Shoreline physician is third announced Cantwell challenger
Dr. Art Coday, a Shoreline Republican who lost a bid for State representative in 2010, has announced a campaign against Democratic U.S. Sen. Maria Cantwell.
Coday announced his candidacy Tuesday for the seat that Cantwell has held for two six-year terms.
He is a primary-care physician who treats mostly Medicare, Medicaid and uninsured patients. He said in a press release Tuesday that the federal health-care law would hurt programs for the elderly, the disabled and the poor. He said that he stands for traditional American values, and he criticized Cantwell’s support for abortion rights, gun control and environmental policies that he says hurt efforts to develop American energy independence.
Coday is the second Republican to register for the position with the Federal Elections Commission, along with Democrat Cantwell and third-party candidate Max Englerius.
Registration with the FEC allows a candidate to raise and spend money for the August primary and November general election, Candidates file for ballot positions May 14-18.
Coday starts his campaign with $6,690 raised. Republican State Sen. Michael Baumgartner of Spokane has reported raising $122,756. Max Inglorious, who lists his affiliation as The American Tradition Party, reports no fundraising or spending. Cantwell reports raising $5,493,816.
The top two vote getters in the August primary advance to the Nov. 6 general election.
Coday had announced a run against U.S. Sen. Patty Murray in 2010 before filing for an open 32nd District State House of Representatives seat. Democrat Cindy Ryu defeated him 61 percent to 39 percent in the general election.
Online election underway for Conservation District position
Online voting for a position on the King Conservation District board started Tuesday and will continue through March 13.
The Conservation District includes all of King County except the cities of Enumclaw, Federal Way, Milton, Pacific and Skykomish. All registered voters in the District are eligible to participate in the election.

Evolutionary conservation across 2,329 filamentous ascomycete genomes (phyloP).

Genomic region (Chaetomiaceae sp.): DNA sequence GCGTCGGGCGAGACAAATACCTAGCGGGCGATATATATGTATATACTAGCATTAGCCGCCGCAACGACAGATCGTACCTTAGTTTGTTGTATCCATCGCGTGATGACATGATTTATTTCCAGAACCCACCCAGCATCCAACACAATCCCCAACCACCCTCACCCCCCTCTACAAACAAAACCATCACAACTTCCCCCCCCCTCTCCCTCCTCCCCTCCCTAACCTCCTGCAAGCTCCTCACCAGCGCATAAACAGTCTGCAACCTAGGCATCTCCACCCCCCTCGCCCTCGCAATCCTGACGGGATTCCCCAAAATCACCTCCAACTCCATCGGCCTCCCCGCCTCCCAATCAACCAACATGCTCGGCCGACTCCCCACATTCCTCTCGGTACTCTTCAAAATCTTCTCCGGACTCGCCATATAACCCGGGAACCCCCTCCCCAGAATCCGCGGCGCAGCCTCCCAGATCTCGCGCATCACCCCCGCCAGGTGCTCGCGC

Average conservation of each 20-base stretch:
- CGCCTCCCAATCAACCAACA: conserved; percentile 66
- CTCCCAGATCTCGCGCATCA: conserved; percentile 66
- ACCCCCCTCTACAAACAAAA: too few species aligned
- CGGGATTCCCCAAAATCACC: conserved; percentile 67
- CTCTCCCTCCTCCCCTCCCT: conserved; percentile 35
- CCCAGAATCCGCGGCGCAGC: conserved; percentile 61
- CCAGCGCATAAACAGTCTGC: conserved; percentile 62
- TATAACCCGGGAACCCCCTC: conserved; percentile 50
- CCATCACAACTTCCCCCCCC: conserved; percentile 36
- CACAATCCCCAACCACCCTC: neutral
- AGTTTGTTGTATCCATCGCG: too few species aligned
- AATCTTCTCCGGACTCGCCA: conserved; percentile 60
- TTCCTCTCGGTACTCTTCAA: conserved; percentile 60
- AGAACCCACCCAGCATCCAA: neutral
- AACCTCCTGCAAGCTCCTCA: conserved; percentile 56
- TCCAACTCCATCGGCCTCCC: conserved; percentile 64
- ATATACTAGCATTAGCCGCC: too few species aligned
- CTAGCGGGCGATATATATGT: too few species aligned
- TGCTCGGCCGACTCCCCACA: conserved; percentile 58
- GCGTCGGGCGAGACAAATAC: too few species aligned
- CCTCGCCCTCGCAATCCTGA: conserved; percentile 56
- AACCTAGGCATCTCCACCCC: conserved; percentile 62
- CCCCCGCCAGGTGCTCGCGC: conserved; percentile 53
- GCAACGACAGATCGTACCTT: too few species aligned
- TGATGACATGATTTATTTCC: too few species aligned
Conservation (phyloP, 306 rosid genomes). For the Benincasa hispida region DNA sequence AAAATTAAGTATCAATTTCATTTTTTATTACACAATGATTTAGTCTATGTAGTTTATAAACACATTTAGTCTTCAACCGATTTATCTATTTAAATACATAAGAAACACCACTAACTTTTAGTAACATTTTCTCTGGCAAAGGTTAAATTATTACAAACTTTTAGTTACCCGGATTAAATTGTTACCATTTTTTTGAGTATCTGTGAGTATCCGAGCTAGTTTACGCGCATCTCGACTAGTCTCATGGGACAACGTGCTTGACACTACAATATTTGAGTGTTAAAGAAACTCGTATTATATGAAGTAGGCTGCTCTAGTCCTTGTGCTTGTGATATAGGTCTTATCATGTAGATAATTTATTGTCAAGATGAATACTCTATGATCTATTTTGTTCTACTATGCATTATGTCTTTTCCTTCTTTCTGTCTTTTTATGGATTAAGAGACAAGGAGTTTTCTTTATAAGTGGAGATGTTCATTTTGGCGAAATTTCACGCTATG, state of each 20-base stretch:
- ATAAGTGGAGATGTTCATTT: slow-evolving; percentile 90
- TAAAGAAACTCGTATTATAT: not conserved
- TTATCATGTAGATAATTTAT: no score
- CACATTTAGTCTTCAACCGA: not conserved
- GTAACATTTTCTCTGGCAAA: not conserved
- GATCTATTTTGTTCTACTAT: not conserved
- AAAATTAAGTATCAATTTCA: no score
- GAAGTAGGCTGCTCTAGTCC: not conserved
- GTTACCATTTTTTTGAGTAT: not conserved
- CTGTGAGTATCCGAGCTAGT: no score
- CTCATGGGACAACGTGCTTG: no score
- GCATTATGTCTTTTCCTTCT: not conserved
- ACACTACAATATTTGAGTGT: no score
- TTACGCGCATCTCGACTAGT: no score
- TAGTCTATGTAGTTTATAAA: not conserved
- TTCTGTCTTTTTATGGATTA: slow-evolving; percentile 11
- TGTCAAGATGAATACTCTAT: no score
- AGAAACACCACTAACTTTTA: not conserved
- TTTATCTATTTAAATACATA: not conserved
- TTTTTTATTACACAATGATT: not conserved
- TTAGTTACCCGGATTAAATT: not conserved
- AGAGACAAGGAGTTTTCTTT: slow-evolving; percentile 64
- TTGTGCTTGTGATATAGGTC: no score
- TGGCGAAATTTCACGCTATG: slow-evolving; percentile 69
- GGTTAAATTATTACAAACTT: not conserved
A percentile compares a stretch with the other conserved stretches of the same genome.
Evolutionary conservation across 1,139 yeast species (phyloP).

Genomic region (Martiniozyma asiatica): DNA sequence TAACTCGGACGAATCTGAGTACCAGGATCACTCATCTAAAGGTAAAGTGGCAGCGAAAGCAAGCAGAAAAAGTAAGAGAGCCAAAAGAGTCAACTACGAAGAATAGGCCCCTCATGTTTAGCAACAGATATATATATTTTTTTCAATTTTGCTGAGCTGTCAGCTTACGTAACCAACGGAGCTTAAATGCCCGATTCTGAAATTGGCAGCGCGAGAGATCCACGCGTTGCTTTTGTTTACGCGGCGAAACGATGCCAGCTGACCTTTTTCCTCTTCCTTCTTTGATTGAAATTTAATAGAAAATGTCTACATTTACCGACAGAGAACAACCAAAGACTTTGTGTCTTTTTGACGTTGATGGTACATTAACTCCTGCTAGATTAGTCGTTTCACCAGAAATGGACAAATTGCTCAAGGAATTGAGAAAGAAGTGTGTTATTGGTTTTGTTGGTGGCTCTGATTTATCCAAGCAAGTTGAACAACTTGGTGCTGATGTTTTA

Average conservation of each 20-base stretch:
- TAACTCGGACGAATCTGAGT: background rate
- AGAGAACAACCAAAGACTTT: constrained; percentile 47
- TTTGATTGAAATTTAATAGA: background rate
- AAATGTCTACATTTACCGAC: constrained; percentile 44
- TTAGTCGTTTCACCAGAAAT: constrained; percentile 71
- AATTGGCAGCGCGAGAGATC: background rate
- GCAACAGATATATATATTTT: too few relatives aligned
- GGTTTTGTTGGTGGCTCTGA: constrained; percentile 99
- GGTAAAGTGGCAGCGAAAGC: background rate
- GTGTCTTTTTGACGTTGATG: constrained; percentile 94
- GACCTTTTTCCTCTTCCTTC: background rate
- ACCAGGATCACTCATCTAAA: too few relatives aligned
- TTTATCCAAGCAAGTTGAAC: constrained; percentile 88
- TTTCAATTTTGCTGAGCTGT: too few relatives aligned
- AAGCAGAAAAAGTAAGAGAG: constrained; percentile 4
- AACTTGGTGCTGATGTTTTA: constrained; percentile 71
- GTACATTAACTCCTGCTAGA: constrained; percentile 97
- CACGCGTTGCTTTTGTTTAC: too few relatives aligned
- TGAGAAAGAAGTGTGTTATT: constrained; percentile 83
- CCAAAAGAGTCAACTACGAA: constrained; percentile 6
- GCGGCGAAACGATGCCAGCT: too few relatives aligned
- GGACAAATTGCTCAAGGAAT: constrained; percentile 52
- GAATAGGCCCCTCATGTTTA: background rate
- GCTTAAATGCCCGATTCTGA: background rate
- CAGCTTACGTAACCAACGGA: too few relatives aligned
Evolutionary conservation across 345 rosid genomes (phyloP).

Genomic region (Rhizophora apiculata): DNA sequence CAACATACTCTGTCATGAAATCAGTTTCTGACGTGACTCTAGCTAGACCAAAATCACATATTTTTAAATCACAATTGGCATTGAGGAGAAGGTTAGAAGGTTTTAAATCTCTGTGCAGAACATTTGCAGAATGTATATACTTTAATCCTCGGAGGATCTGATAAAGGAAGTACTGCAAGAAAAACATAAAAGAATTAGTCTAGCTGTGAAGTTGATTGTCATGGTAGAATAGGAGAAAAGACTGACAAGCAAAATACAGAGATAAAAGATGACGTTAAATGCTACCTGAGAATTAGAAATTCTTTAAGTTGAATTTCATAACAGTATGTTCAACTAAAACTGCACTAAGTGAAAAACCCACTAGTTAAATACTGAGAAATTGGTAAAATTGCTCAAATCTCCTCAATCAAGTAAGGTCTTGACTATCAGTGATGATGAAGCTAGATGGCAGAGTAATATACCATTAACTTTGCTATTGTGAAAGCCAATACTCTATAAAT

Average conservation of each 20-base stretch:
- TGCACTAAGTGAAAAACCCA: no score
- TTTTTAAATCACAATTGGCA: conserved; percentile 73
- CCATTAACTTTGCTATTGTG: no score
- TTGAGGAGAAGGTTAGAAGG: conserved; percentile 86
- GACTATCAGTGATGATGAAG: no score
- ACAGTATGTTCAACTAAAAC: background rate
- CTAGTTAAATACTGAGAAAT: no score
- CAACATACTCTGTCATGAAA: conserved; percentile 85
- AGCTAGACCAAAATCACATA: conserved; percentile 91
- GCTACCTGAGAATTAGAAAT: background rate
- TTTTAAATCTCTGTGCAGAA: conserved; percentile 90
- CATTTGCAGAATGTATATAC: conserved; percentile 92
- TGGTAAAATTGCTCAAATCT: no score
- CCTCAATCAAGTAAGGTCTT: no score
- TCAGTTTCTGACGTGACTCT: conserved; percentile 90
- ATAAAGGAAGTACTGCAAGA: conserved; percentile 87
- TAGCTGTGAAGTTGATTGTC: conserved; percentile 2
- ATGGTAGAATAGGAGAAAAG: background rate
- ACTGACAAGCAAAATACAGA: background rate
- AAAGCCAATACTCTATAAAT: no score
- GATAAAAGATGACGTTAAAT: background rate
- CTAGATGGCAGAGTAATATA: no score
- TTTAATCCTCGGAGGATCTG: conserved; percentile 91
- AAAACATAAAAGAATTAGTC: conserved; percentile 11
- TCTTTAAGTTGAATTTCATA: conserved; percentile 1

Unlike other elections, those for positions on the boards of the State’s 47 conservation districts are not conducted by County elections officials or scheduled on dates set by the State Legislature. The 1930 law that established the conservation districts allows them to conduct their own elections using County voter-registered lists. The system saves the districts thousands of dollars.
King Conservation District officials have made some changes from last year’s first online election, Voters can now register, read the voters’ guide and cast their votes in a single session on a computer. Also new this year is an affidavit, which voters must print, sign and return to the District office by mail, fax or e-mail attachment. Voters must complete online voting by 11:59 p.m. Tuesday, March 13, and send their signed affidavits with a postmark by Wednesday, March 14. The District considers all votes provisional until it can check signatures. This makes the affidavits the equivalent of a signed ballot envelope.
Voters can participate by logging on at http://www.kingcd.org/election-vote.htm and following directions.
Voters who lack internet access can use computers at the Shoreline Library or 10 other libraries around the County, or at the King Conservation District office Monday through Friday, Feb. 28 through March 12, from 9 a.m. to 5 p.m. and 9 a.m. to 9 p.m. March 13. The office is at 1107 S.W. Grady Way, Suite 130, Renton 98057.
While last year’s election had four candidates for a single position, this year’s election has only one candidate, Christopher “Kit” Ledbetter of Issaquah for one position.
Legislator from LFP‘s new district reports on District meeting, legislative session
State Rep. Gerry Pollet, who represents the 46th Legislative District, which Lake Forest Park will join beginning with the 2012 elections, met with 17 Lake Forest Park voters Feb. 18.
He sent this report last week on the legislative session through Feb. 21:
“The House Budget unveiled today fully funds basic K-12 education and greatly reduces the cuts proposed for higher education! I've been working on access to our community and four-year colleges and universities, including working to reverse the proposed elimination of work-study and reductions in need grants. I'm pleased to let you know that the House budget would NOT cut work-study. Over 28,000 students who are eligible are already being denied Needs Grants. I am working to have any reduction in Needs Grants offset by prioritizing access to needs grants based on need (one might think that we already did this), and not giving front-of-the line access to high cost, for profit entities.”
Pollet sits on House committees on higher education, on education appropriations and oversight, and on the environment.
He was appointed to the House in 2011 to replace David Frockt, who moved to the Senate to replace the late Sen. Scott White.